Section: Basketball

Men’s basketball drops a pair of road conference games

Men’s basketball drops a pair of road conference games

Nelson hit double digits against the Fighting Scots. I SEJIN KIM/SID/NCAA

The Kenyon men’s basketball team dropped a pair of NCAC matchups on the road, leaving its record at 5-17 (3-10 NCAC). After falling to the College of Wooster Fighting Scots on Saturday, the Owls fell to the Ohio Wesleyan Battling Bishops on Wednesday.

Kenyon opened the scoring on Saturday when Murathan Kocaman ’27 connected on a shot from downtown to give the Owls an early 3-0 lead. Unfortunately for the visiting team, Wooster quickly began to dominate, scoring the game’s next 16 points. The Owls never got closer than 10 points and the Fighting Scots closed out the first half on an 8-0 run to lead 45-22. For Justin Gagnon ’27, who ended the game with nine points on a trio of triples, Kenyon’s first-half effort was not up to par. “We just have to be tougher and more physical,” he wrote in an email to the Collegian. “They came out in the first half and played harder than us, which is unacceptable — especially since effort is something that everybody is capable of.” Though the Fighting Scots only outscored the Owls by one point in the second half, Kenyon’s first-half deficit was too much to overcome, and Wooster came away with the 77-53 win. 

Dylan Fuerst ’24 and Nicholas Nelson ’26 each ended the game with a team-high 10 points and emphasized the importance of a dynamic offense against tough defensive teams. “Wooster is known for their aggressive play style, particularly in how they apply pressure to disrupt their opponents’ offensive strategies,” Nelson wrote in an email to the Collegian. “This tactic is designed to cause confusion and disorder, challenging us to stay focused and execute our plays effectively.” Fuerst saw the game against the Fighting Scots as an important lesson for the Owls. “A learning point from the Wooster game is in being able to adapt offensively when the team we’re playing is denying our offensive sets,” he wrote in an email to the Collegian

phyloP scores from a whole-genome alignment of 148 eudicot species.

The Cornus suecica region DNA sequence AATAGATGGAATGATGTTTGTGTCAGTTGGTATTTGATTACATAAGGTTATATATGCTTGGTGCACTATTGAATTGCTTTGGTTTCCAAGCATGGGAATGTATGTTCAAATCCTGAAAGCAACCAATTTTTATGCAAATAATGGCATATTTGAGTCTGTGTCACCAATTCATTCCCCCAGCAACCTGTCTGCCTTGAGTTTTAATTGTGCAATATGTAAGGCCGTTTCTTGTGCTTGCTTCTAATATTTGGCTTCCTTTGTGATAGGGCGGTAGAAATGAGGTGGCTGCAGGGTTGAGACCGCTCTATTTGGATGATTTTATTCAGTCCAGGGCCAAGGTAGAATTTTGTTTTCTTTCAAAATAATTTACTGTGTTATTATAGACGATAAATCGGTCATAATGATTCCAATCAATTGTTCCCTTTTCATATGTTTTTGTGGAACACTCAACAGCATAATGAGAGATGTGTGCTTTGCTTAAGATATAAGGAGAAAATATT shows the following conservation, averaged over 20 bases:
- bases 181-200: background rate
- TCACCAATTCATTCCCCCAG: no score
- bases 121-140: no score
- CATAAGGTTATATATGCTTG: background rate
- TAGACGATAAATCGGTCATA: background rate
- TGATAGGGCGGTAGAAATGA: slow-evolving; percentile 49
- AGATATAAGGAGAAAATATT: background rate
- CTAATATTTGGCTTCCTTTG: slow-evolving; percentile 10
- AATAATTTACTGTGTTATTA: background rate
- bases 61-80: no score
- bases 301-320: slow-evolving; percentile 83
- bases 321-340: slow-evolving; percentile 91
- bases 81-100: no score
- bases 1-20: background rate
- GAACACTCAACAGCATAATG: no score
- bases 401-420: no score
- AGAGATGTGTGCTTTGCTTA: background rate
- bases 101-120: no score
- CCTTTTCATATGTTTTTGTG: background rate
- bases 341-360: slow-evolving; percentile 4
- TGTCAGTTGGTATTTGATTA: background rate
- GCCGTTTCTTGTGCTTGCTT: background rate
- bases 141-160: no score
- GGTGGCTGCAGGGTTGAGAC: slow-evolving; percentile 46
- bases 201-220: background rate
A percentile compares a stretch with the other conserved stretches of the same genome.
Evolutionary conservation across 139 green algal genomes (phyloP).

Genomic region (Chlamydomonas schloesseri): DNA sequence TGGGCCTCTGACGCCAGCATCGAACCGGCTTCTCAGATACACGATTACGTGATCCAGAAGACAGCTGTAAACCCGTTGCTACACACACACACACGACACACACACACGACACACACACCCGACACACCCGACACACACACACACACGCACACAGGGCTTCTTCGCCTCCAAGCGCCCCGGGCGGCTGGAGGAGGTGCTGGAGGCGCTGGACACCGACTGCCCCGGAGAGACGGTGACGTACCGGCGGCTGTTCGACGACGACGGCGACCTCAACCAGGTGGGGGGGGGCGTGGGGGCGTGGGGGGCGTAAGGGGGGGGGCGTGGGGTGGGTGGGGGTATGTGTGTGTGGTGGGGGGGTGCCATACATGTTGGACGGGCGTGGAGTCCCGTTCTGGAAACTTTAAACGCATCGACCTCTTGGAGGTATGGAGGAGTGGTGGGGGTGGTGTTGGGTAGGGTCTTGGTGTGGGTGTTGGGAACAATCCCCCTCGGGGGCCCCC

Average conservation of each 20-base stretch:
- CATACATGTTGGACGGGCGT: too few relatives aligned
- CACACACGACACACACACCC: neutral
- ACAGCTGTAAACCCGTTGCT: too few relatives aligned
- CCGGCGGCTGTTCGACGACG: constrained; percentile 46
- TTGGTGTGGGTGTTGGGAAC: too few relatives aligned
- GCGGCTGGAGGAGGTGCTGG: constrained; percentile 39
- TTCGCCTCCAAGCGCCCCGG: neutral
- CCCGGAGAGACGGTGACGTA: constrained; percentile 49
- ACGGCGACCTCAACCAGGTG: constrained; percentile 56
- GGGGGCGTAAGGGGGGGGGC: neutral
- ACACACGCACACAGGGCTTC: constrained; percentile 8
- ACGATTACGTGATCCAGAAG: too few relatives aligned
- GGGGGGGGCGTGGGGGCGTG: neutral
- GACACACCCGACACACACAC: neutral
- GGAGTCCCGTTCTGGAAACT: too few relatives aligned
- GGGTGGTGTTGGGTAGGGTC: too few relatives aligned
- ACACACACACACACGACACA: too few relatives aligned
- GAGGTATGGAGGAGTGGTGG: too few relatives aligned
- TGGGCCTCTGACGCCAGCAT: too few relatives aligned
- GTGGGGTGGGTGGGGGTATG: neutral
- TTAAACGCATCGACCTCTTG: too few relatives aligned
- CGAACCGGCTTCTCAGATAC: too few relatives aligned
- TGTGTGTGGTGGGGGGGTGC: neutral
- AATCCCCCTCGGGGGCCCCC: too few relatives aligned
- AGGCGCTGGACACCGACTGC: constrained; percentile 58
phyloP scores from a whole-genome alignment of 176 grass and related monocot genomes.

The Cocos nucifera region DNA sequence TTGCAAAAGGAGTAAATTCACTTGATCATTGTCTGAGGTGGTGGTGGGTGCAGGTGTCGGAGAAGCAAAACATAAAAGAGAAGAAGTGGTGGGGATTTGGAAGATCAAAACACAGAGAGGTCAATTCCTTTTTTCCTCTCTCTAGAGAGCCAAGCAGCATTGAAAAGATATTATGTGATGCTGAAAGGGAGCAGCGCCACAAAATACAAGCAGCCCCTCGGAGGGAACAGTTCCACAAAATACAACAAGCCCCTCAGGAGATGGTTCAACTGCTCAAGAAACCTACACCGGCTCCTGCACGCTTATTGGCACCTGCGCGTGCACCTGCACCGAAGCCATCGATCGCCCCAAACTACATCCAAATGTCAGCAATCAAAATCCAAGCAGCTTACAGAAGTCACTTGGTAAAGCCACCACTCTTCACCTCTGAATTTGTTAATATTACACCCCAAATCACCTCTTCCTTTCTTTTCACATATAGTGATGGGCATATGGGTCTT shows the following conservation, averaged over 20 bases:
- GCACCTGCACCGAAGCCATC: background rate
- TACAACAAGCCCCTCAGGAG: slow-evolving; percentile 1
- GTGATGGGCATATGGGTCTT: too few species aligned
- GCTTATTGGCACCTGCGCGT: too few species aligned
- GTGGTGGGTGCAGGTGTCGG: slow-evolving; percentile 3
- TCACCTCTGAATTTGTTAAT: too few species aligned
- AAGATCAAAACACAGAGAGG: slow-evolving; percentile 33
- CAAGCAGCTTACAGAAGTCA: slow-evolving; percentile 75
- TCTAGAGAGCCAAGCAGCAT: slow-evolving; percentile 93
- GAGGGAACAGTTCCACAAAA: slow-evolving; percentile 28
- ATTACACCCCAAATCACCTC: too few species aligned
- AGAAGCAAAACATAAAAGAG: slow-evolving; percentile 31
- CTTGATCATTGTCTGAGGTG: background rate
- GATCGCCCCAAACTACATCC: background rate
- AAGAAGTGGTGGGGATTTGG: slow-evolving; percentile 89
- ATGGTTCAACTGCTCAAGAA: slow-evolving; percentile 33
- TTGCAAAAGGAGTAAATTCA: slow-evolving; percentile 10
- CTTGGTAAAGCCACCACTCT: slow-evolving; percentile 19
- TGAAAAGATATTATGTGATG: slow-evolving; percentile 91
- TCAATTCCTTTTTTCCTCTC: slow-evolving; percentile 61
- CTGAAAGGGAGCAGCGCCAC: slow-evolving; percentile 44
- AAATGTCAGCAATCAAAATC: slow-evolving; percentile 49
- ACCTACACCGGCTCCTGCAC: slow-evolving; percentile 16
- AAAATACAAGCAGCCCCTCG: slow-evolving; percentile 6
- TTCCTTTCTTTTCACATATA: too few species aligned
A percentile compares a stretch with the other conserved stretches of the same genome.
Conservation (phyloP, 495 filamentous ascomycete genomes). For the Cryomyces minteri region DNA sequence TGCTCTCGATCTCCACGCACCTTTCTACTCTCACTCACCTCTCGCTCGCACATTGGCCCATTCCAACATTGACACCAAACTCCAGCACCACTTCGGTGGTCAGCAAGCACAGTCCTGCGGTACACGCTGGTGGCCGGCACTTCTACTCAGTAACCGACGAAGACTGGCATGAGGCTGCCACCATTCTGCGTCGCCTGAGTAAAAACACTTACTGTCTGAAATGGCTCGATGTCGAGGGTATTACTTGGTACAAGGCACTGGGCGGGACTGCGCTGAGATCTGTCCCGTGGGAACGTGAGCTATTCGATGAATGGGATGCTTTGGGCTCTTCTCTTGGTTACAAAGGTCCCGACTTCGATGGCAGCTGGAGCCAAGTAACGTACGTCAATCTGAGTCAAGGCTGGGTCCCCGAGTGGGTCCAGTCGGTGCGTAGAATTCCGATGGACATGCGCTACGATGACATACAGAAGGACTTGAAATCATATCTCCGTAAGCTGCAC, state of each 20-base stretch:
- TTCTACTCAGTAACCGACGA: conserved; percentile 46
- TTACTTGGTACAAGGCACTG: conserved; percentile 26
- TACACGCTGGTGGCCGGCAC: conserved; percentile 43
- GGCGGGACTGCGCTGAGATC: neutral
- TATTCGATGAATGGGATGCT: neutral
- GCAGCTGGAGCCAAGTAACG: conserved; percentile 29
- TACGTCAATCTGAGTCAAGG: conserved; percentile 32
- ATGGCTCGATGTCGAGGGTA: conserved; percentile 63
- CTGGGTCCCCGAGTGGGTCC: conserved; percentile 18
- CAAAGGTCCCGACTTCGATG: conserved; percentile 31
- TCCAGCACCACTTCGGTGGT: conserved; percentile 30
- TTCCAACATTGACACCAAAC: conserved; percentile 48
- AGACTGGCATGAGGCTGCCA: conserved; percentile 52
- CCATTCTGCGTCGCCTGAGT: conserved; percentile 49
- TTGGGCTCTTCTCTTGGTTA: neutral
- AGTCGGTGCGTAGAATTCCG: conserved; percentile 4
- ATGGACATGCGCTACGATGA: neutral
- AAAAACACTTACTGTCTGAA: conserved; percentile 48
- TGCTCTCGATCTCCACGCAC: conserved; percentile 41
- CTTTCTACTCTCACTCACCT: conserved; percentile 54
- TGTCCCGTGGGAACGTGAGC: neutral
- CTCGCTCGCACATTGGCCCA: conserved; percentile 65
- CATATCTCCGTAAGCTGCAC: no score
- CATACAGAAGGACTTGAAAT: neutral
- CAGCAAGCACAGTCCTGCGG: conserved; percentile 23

The Owls’ struggles with turnovers were apparent again, as Kenyon turned the ball over 18 times, leading to frequent scoring runs and 19 points off turnovers for Wooster. “We gave them free transition layups way too many times,” Gagnon said. “We dribbled off our feet and passed it straight to [Wooster] multiple times.” Nelson believes that a strong offensive strategy can help Kenyon to take care of the ball. “Effective execution of our plays and securing high-quality shot opportunities are key strategies to limit turnovers, which, in turn, can reduce the opposing team’s momentum,” he said. “By consistently making good shots, we not only score points but also apply psychological pressure on the other team, dampening their confidence each time they come back down the floor.”

On Wednesday, the Battling Bishops opened the scoring with a layup and never looked back. The Owls struggled to shoot from the field, scoring their first six points at the charity stripe. Ohio Wesleyan led by double digits throughout much of the first half, but, with five minutes to play in the frame, a pair of free throws from Lucas Friedman ’27 cut the deficit to seven points. However, the Battling Bishops regained momentum, heading to halftime on a 12-2 run to lead 35-18.

The Owls returned from the break energized and scored seven unanswered points to begin the second half. Though Ohio Wesleyan maintained a comfortable cushion as the game progressed, Kenyon refused to go away without a fight. After layups from Gefen Bar-Cohen ’25 and Fuerst cut the Battling Bishops’ lead to eight points, Anthony Testa ’24 connected on a 3-pointer to make the score 44-39 with 12 minutes to play. Unfortunately for Kenyon, it was all Ohio Wesleyan the rest of the way. The Owls’ offense dried up, as Kenyon only scored eight more points to close out the game. Meanwhile, the Battling Bishops came alive, shooting 57.7% from the field in the second half, and the Owls fell by a final score of 72-47. Fuerst and Bar-Cohen led Kenyon with seven points. Kenyon’s poor shooting performance in the first half was especially costly, as the Owls went just 4-of-24 from the field.

Kenyon will return to Tomsich Arena on Saturday, when the Owls will celebrate Senior Day against the Denison University Big Red. Gagnon credited the program’s seniors for their part in the team’s growth throughout the season. “The seniors have all been great leaders to us all year, and have been essential in turning this program around,” he said. “Hopefully we can secure a win for them on their night.” Fuerst is excited for the chance to remember his time on the Hill with his fellow seniors. “It will be really nice to celebrate and relive the four years Anthony, Drew [Valentino ’24], [team manager] Ian [Weihe ’24] and I have spent with the program after the game,” he said.

As the season winds down, Nelson emphasized the importance of the team staying united as they head toward the NCAC tournament. “We thrive at being best friends and a cohesive support unit to each other off the court,” he said. “But if we aim to bring more of this talking through plays, adjustments and observations during games and practices, the sky’s the limit.”

Sports assistant Henry Brandt ’26 is a member of the men’s basketball team.


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